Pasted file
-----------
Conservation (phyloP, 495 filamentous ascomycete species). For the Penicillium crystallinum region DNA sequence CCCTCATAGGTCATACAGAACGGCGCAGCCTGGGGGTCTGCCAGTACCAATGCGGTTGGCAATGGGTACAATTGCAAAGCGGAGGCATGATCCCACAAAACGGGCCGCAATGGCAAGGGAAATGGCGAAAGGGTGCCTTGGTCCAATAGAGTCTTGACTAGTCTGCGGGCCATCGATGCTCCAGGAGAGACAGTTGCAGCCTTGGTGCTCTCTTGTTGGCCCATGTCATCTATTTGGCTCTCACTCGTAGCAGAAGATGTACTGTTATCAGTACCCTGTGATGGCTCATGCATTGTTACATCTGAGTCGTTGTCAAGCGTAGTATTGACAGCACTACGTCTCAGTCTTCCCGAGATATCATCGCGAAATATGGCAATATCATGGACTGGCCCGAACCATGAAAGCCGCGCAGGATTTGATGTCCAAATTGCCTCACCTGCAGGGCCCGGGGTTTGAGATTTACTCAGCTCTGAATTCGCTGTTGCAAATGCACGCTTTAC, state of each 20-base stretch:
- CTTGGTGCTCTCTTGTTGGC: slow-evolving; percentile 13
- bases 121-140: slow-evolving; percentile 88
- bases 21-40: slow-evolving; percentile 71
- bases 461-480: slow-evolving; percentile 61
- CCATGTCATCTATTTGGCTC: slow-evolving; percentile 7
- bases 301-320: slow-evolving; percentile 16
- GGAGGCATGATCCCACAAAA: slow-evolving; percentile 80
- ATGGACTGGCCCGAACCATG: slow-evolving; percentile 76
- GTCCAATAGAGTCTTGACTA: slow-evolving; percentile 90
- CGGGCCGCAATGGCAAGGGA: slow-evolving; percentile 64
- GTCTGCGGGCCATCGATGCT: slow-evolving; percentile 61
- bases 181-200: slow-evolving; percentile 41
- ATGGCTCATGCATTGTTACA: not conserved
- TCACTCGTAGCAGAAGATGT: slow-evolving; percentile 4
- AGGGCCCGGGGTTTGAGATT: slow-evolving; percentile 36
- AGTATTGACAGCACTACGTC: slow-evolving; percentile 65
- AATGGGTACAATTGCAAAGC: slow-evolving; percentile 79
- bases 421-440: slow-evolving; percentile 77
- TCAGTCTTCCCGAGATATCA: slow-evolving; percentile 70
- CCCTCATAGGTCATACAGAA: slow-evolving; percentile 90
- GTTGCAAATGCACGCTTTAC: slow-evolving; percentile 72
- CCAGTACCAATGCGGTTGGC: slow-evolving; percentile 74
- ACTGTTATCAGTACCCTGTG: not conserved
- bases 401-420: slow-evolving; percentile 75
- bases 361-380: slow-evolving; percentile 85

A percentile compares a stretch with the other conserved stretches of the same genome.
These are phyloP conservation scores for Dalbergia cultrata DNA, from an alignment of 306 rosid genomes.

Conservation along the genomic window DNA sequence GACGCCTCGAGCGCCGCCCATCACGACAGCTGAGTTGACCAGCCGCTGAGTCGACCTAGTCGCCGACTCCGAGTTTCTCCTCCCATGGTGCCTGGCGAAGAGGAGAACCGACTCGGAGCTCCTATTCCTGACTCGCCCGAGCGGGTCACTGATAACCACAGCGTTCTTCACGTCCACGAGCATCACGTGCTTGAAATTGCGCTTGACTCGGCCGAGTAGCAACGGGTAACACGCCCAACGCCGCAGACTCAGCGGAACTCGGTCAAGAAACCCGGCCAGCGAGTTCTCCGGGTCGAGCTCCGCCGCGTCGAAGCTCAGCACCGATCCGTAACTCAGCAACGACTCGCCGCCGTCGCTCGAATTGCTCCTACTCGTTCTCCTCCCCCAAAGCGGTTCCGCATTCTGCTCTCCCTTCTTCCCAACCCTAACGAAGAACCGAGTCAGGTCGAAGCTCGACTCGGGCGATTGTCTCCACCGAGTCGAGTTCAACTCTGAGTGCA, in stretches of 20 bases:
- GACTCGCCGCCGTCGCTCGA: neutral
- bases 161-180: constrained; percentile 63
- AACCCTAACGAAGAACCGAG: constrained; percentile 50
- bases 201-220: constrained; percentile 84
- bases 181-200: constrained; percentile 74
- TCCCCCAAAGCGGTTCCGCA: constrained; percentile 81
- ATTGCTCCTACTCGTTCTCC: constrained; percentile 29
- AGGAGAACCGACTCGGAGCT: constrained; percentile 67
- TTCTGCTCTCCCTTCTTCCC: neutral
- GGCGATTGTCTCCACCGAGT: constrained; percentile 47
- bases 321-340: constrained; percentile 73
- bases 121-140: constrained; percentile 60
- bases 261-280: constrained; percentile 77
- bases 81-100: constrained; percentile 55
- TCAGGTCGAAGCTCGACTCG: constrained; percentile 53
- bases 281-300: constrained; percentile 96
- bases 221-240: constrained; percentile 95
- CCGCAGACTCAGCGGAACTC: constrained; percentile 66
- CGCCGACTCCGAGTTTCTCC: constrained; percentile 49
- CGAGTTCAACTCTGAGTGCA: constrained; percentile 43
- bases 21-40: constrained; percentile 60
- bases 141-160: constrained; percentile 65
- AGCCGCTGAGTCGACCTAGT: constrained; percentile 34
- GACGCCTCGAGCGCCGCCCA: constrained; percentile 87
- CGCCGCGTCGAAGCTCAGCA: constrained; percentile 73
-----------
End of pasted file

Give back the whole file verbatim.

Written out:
Conservation (phyloP, 495 filamentous ascomycete species). For the Penicillium crystallinum region DNA sequence CCCTCATAGGTCATACAGAACGGCGCAGCCTGGGGGTCTGCCAGTACCAATGCGGTTGGCAATGGGTACAATTGCAAAGCGGAGGCATGATCCCACAAAACGGGCCGCAATGGCAAGGGAAATGGCGAAAGGGTGCCTTGGTCCAATAGAGTCTTGACTAGTCTGCGGGCCATCGATGCTCCAGGAGAGACAGTTGCAGCCTTGGTGCTCTCTTGTTGGCCCATGTCATCTATTTGGCTCTCACTCGTAGCAGAAGATGTACTGTTATCAGTACCCTGTGATGGCTCATGCATTGTTACATCTGAGTCGTTGTCAAGCGTAGTATTGACAGCACTACGTCTCAGTCTTCCCGAGATATCATCGCGAAATATGGCAATATCATGGACTGGCCCGAACCATGAAAGCCGCGCAGGATTTGATGTCCAAATTGCCTCACCTGCAGGGCCCGGGGTTTGAGATTTACTCAGCTCTGAATTCGCTGTTGCAAATGCACGCTTTAC, state of each 20-base stretch:
- CTTGGTGCTCTCTTGTTGGC: slow-evolving; percentile 13
- bases 121-140: slow-evolving; percentile 88
- bases 21-40: slow-evolving; percentile 71
- bases 461-480: slow-evolving; percentile 61
- CCATGTCATCTATTTGGCTC: slow-evolving; percentile 7
- bases 301-320: slow-evolving; percentile 16
- GGAGGCATGATCCCACAAAA: slow-evolving; percentile 80
- ATGGACTGGCCCGAACCATG: slow-evolving; percentile 76
- GTCCAATAGAGTCTTGACTA: slow-evolving; percentile 90
- CGGGCCGCAATGGCAAGGGA: slow-evolving; percentile 64
- GTCTGCGGGCCATCGATGCT: slow-evolving; percentile 61
- bases 181-200: slow-evolving; percentile 41
- ATGGCTCATGCATTGTTACA: not conserved
- TCACTCGTAGCAGAAGATGT: slow-evolving; percentile 4
- AGGGCCCGGGGTTTGAGATT: slow-evolving; percentile 36
- AGTATTGACAGCACTACGTC: slow-evolving; percentile 65
- AATGGGTACAATTGCAAAGC: slow-evolving; percentile 79
- bases 421-440: slow-evolving; percentile 77
- TCAGTCTTCCCGAGATATCA: slow-evolving; percentile 70
- CCCTCATAGGTCATACAGAA: slow-evolving; percentile 90
- GTTGCAAATGCACGCTTTAC: slow-evolving; percentile 72
- CCAGTACCAATGCGGTTGGC: slow-evolving; percentile 74
- ACTGTTATCAGTACCCTGTG: not conserved
- bases 401-420: slow-evolving; percentile 75
- bases 361-380: slow-evolving; percentile 85

A percentile compares a stretch with the other conserved stretches of the same genome.
These are phyloP conservation scores for Dalbergia cultrata DNA, from an alignment of 306 rosid genomes.

Conservation along the genomic window DNA sequence GACGCCTCGAGCGCCGCCCATCACGACAGCTGAGTTGACCAGCCGCTGAGTCGACCTAGTCGCCGACTCCGAGTTTCTCCTCCCATGGTGCCTGGCGAAGAGGAGAACCGACTCGGAGCTCCTATTCCTGACTCGCCCGAGCGGGTCACTGATAACCACAGCGTTCTTCACGTCCACGAGCATCACGTGCTTGAAATTGCGCTTGACTCGGCCGAGTAGCAACGGGTAACACGCCCAACGCCGCAGACTCAGCGGAACTCGGTCAAGAAACCCGGCCAGCGAGTTCTCCGGGTCGAGCTCCGCCGCGTCGAAGCTCAGCACCGATCCGTAACTCAGCAACGACTCGCCGCCGTCGCTCGAATTGCTCCTACTCGTTCTCCTCCCCCAAAGCGGTTCCGCATTCTGCTCTCCCTTCTTCCCAACCCTAACGAAGAACCGAGTCAGGTCGAAGCTCGACTCGGGCGATTGTCTCCACCGAGTCGAGTTCAACTCTGAGTGCA, in stretches of 20 bases:
- GACTCGCCGCCGTCGCTCGA: neutral
- bases 161-180: constrained; percentile 63
- AACCCTAACGAAGAACCGAG: constrained; percentile 50
- bases 201-220: constrained; percentile 84
- bases 181-200: constrained; percentile 74
- TCCCCCAAAGCGGTTCCGCA: constrained; percentile 81
- ATTGCTCCTACTCGTTCTCC: constrained; percentile 29
- AGGAGAACCGACTCGGAGCT: constrained; percentile 67
- TTCTGCTCTCCCTTCTTCCC: neutral
- GGCGATTGTCTCCACCGAGT: constrained; percentile 47
- bases 321-340: constrained; percentile 73
- bases 121-140: constrained; percentile 60
- bases 261-280: constrained; percentile 77
- bases 81-100: constrained; percentile 55
- TCAGGTCGAAGCTCGACTCG: constrained; percentile 53
- bases 281-300: constrained; percentile 96
- bases 221-240: constrained; percentile 95
- CCGCAGACTCAGCGGAACTC: constrained; percentile 66
- CGCCGACTCCGAGTTTCTCC: constrained; percentile 49
- CGAGTTCAACTCTGAGTGCA: constrained; percentile 43
- bases 21-40: constrained; percentile 60
- bases 141-160: constrained; percentile 65
- AGCCGCTGAGTCGACCTAGT: constrained; percentile 34
- GACGCCTCGAGCGCCGCCCA: constrained; percentile 87
- CGCCGCGTCGAAGCTCAGCA: constrained; percentile 73